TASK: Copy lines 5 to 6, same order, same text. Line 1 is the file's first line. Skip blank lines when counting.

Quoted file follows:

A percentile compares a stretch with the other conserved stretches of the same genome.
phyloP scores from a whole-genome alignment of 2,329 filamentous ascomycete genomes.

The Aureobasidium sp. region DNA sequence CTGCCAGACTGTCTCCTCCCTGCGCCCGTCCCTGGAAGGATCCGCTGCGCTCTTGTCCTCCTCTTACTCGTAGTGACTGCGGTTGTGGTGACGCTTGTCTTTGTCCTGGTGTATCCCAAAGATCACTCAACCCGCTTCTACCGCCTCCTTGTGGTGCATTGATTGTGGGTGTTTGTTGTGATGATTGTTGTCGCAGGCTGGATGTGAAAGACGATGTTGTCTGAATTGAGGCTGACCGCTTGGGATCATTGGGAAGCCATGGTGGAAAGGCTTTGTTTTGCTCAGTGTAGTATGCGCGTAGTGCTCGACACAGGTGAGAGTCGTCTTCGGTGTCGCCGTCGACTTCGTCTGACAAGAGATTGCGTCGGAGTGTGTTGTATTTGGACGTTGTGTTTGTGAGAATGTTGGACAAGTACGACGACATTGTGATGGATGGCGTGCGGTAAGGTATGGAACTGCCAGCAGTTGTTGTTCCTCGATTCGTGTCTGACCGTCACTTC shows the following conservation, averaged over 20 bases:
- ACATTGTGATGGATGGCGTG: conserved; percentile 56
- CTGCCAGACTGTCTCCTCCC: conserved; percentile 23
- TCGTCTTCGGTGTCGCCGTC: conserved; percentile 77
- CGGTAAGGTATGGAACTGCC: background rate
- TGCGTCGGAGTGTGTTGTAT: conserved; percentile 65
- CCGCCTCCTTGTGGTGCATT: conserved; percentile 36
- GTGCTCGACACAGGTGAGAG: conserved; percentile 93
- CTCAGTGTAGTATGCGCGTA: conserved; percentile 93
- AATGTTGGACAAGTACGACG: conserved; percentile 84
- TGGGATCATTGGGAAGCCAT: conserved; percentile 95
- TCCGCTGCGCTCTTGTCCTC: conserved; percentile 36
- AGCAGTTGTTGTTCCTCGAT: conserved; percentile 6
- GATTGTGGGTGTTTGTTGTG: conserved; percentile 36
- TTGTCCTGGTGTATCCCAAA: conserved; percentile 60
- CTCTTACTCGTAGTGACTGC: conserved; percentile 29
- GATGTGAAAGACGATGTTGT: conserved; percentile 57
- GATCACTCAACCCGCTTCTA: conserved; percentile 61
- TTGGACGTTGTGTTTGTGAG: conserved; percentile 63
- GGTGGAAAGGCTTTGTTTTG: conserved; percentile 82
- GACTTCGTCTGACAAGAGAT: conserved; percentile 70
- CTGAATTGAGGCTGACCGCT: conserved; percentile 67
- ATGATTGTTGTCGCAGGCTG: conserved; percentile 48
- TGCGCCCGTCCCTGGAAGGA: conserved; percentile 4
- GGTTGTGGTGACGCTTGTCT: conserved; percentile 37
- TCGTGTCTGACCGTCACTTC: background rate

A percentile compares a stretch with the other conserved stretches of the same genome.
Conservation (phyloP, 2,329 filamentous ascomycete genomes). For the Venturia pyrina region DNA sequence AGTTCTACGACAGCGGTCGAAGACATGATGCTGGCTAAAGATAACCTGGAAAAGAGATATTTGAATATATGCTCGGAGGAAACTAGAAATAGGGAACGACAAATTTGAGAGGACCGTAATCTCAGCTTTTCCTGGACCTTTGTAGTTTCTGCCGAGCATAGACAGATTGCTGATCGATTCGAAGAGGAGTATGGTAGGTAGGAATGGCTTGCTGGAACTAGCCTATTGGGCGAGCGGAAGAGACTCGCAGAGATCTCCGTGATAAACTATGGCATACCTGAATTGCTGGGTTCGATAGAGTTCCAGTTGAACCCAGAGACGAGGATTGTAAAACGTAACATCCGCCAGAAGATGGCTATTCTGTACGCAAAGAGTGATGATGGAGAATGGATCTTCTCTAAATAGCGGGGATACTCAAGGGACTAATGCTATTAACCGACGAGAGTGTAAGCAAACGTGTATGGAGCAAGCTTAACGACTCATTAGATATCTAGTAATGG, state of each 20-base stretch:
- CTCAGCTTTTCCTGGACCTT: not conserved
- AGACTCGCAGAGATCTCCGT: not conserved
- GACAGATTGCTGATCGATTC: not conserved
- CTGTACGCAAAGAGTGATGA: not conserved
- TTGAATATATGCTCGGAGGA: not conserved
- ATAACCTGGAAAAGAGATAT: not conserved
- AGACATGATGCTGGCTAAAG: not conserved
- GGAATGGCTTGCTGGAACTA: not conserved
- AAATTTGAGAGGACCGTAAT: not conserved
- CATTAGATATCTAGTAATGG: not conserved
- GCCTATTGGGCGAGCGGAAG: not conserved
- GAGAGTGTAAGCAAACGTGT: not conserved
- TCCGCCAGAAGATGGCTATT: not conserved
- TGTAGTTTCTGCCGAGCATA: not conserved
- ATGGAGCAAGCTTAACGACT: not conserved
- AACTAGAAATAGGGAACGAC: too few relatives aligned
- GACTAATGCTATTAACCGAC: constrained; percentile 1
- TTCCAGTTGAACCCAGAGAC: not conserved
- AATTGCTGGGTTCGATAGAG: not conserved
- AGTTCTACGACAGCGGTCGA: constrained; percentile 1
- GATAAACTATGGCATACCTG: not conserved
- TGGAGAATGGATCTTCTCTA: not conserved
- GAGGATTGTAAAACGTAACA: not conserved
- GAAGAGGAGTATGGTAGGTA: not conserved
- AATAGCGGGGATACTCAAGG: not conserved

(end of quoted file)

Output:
- CTGCCAGACTGTCTCCTCCC: conserved; percentile 23
- TCGTCTTCGGTGTCGCCGTC: conserved; percentile 77